New capabilities get added with every single version that get introduced in every software. SQL Server 2016 is no brainer in this challenge. There are tons of great capabilities that get added in the area of performance tuning. Let me share a story about the same. Whenever there is a query which is executing for long time in SQL Server, one of the common question would be “where exactly the query is stuck”. In such situations, DBA used to check if IO or CPU is changing by querying various DMV. If they are, then all they can say is “things are moving”. With an enterprise class of software, this kind of question should be answered without any problem. Microsoft has heard this feedback and added an enhancement in SQL Server 2016 called as “Live Query Statistics”
As the name suggests, this feature would allow DBA/developers to have a look at current state of the query execution. If you have seen query execution plan in SQL Server Management Studio (SSMS) then you can easily imagine this feature as “live” query plan where progress / run-time statistics is shown for each operator in the query plan. This includes percentage complete, number of rows processed, elapsed time etc. This feature would help in doing performance tuning.
Here is a quick animation of what you would see:
As we can see above, we can view a live execution of the query plan. The operator values are showing current progress and continuously changing values until the execution of the query.
Enabling this is very simple. In SSMS, we can do the following
1. Click on the icon for “Live Query Statistics”
2. Right click on the query area and choose “Include Live Query Statistics”
3. Use SSMS Menu, choose Query and select “Include Live Query Statistics”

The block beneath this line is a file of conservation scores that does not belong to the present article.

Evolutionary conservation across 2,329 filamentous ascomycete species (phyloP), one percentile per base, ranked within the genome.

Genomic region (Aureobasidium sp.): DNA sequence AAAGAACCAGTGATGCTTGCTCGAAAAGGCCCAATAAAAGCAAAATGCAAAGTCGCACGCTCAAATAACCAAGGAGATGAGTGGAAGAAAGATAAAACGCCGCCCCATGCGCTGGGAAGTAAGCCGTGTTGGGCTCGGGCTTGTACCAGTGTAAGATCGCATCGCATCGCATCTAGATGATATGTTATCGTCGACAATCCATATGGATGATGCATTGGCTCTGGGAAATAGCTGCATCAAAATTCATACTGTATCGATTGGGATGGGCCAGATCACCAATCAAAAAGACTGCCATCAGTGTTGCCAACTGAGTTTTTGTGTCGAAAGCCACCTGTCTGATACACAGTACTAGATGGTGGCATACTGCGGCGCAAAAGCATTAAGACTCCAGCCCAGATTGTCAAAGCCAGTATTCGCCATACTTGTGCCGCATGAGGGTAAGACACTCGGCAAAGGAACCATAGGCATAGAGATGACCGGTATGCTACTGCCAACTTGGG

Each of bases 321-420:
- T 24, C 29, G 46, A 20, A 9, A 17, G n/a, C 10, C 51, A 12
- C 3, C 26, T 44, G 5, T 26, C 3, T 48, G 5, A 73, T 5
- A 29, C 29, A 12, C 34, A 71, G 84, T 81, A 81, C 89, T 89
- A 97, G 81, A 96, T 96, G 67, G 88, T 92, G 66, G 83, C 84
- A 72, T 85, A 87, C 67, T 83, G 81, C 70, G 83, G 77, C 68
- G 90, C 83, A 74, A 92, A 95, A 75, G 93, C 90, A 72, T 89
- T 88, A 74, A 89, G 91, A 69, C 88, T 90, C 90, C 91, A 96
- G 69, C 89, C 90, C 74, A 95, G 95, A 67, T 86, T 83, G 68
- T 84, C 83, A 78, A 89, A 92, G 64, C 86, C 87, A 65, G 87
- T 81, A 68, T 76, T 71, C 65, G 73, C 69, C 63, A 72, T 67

For demonstration purpose, we have downloaded “AdventureWorks”, a Sample database from Microsoft download site https://www.microsoft.com/en-us/download/details.aspx?id=49502
Here is the query which takes around four seconds but gives you a good sense of how the feature works.
use AdventureWorks2016CTP3 SELECT * FROM Sales.SalesOrderDetail d ,Sales.SalesOrderHeader h WHERE h.SalesOrderID = d.SalesOrderID
You will notice that while the query was running, SQL Server Management Studio immediately opened a new tab in the Results window called “Live Query Statistics”.
If you want to look at longer query execution, then you can use this:
SELECT ProductKey ,de.FirstName ,dd.CalendarYear ,dd.CalendarQuarter FROM FactResellerSalesXL_PageCompressed f ,DimEmployee de ,DimDate dd WHERE f.EmployeeKey = de.EmployeeKey AND f.DueDateKey = dd.DateKey
If you want to know how it’s working, then you can read about documentation of DMV dm_exec_query_profiles. We have captured the profiler and found below getting executed to get runtime information of a query.
SELECT * FROM sys.dm_exec_query_profiles WHERE plan_handle = 0x06000800AC4A452FA0D8B99D79000000010000000000000000000000000000000000000000000000000000 AND session_id = 63
Plan_handle can get fetched from sys.dm_exec_requests for corresponding session_id.
To summarize, the Live Query Statistics feature is a very useful addition to a developer’s toolbox. A live execution plan allows us to have a direct view of how the query is executing and to find out where the bottlenecks are. In the current release of SQL, there are some limitations, but hopefully they will be removed in the future. In the meantime, a DBA can now answer the question “where exactly is the query stuck?” with Microsoft’s new feature.
Subscribe to Our Blog
Never miss a post! Stay up to date with the latest database, application and analytics tips and news. Delivered in a handy bi-weekly update straight to your inbox. You can unsubscribe at any time.
EPM applications help measure the business performance. This post will help you choose the best EPM solutions for your organization’s needs and objectives.
Oracle Central Inventory files are essential to installing and patching software, ensuring it’s operating correctly and is critical to database stability and availability. The process for fixing a corrupted file can be found here.